Enter Branch Office Caching Services
Documentum has dealt with this scenario since its inception and has a myriad of options for streamlining delivery to users in geographically distributed locations or different departments, among them: remote content servers with distributed storage areas, federations with replication, and Branch Office Caching Services (BOCS). When we, as OnDemand Architects, looked at our customer needs and use cases, it became apparent that BOCS would be instrumental in providing remote users the experience they expected – which essentially boils down to application and content access on par with a local deployment.
Working with our customers in the real world, we have seen that web application access for remote users (whether via Webtop, D2, or xCP 2.0) is not signficantly impaired by the incremental increase in latency to return HTML/JS/CSS. The primary factor in application response and users’ perception of performance was the time it takes to transfer content during import, export, and checkin/checkout operations.
Continue reading “EMC OnDemand: Enabling Distributed Content Features and BOCS”
As you can imagine, potential customers have a lot of very legitimate questions when considering the move to EMC OnDemand. For both new customers as well as those who are migrating their existing content into the EMC secure private cloud one of the questions we hear a lot is, “Why would I choose EMC OnDemand instead of Amazon EC2?”.
I love this question. It gives us a chance to talk about all the EMC OnDemand value-add without the appearance of grandstanding. And in the end, it is clear to everyone this is an apples to oranges question, but the explanation allows us to highlight some key points that resonate very deeply with an EMC customer evaluating cloud offerings.
Continue reading “EMC OnDemand: OnDemand versus Amazon EC2”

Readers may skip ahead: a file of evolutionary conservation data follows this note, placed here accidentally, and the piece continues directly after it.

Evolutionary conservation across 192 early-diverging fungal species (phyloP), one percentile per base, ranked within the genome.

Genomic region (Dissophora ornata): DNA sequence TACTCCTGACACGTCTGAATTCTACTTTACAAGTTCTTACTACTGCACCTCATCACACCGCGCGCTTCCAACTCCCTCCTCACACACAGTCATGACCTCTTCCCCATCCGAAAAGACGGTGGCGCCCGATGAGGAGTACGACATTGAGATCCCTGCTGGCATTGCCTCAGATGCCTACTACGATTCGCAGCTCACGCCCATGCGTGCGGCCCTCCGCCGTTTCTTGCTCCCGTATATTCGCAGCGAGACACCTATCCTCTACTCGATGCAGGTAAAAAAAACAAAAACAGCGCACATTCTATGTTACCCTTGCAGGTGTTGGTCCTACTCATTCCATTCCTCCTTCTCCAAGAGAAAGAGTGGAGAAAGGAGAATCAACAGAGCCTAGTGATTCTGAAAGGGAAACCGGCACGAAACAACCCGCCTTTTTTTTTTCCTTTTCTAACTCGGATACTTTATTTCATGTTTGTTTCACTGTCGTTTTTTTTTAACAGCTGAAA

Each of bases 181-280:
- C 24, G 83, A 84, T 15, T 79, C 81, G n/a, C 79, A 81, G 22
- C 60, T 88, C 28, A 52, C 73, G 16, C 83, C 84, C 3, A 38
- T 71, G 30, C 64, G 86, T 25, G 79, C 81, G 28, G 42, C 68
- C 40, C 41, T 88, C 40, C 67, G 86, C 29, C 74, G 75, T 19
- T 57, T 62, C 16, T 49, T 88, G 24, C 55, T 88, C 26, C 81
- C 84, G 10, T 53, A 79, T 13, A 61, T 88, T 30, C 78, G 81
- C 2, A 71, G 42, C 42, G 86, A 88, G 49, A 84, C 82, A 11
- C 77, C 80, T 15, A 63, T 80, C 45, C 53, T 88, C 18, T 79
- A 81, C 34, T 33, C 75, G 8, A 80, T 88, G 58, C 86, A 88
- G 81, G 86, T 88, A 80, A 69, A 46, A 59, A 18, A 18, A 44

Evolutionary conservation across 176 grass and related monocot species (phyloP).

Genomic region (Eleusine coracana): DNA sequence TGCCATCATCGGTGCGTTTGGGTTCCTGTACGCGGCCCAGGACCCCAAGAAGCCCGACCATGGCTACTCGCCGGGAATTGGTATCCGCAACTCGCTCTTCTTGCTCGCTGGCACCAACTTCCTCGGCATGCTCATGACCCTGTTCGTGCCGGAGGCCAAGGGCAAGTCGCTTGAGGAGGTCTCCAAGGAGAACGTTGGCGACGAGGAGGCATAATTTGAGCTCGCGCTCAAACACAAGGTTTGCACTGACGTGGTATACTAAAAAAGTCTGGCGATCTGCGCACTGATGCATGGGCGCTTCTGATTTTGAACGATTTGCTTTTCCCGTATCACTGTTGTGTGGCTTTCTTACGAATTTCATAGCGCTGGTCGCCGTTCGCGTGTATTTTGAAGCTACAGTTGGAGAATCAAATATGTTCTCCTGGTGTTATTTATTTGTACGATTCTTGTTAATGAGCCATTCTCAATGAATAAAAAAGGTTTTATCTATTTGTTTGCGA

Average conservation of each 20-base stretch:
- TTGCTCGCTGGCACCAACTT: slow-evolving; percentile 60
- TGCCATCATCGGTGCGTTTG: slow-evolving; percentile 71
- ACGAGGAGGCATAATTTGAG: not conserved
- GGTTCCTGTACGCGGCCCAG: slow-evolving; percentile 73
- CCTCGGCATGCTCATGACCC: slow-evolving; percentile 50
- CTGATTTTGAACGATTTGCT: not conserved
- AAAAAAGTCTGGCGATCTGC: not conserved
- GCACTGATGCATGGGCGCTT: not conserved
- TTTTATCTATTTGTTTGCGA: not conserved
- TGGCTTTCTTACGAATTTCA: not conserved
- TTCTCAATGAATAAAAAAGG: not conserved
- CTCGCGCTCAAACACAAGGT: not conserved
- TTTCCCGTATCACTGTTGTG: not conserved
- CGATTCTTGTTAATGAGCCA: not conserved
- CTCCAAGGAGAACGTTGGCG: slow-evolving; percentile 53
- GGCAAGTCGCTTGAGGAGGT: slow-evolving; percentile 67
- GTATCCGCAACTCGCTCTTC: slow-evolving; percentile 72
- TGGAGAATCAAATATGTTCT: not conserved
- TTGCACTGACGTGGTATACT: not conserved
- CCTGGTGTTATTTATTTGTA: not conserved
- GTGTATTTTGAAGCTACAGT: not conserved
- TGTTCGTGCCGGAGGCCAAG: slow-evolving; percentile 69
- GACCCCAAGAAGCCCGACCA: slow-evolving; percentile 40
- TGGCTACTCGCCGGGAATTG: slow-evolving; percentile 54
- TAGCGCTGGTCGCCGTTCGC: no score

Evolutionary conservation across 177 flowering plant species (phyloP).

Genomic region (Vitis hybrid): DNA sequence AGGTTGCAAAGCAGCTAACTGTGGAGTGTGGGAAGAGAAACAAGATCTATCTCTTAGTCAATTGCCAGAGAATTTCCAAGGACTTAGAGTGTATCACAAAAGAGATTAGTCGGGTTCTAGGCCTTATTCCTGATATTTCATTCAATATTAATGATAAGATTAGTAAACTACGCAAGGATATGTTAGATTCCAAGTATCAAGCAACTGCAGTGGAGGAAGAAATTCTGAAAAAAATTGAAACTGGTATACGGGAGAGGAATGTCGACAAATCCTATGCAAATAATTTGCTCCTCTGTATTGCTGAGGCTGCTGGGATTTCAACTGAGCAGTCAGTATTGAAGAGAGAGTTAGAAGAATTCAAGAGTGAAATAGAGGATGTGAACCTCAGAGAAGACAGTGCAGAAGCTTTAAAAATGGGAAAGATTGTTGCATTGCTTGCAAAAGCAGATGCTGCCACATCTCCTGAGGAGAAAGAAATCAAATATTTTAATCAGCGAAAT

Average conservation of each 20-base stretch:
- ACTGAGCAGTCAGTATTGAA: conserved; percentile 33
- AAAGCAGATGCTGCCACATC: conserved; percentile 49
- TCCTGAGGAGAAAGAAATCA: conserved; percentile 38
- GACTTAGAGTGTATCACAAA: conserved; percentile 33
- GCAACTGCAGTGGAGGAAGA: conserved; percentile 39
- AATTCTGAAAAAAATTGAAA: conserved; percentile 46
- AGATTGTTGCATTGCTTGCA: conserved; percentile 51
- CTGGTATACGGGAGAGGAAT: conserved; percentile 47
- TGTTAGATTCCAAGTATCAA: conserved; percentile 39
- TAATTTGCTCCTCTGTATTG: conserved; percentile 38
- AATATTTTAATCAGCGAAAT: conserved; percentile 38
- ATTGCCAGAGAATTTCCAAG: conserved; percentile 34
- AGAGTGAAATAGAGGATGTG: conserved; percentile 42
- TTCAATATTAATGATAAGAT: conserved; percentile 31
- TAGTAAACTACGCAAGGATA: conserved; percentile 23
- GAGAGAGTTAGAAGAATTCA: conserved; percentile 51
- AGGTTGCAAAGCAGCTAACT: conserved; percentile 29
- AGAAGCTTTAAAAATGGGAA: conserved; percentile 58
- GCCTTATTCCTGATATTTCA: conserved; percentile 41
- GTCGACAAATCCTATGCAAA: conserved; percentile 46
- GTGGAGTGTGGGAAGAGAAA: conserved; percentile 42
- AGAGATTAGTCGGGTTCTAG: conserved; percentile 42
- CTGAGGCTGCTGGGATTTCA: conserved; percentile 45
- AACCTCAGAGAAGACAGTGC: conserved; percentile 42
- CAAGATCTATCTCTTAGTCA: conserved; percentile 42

The Documentum Foundation Services (DFS) introduced developers to the ‘DFS Data Model’, a rich object model that is capable of representing complex repository objects and relationships during interactions with content services. For those with a DFC programming background, it can be a challenge to shift into the DFS paradigm which focuses on service oriented calls and relies on the data model to fully describe the requested transformations.
Based on my contact with customers through formal Service Requests as well as the EMC Support Forums, I see that many architects, when presented with this unfamiliar landscape instantly assume that the best course of action is to design a custom model to shield other developers from the perceived complexity of the DFS data model. Although well intentioned, I believe this initial reaction to change can have serious implications that are not often considered or understood at the time of their implementation.
While I believe that abstracting the construction of the DFS data model carries a great deal of value, I believe that replacing the DFS data model with a custom model should be done only with deliberate purpose and awareness. I will use this article to explore the motivations behind the development of these “simplified” models, their ramifications in a long-term SOA strategy, and how you can deliver convenience without making integration unnecessarily difficult or hindering the building-block nature of SOA.
Continue reading “Documentum: Enterprise use of the DFS Data Model”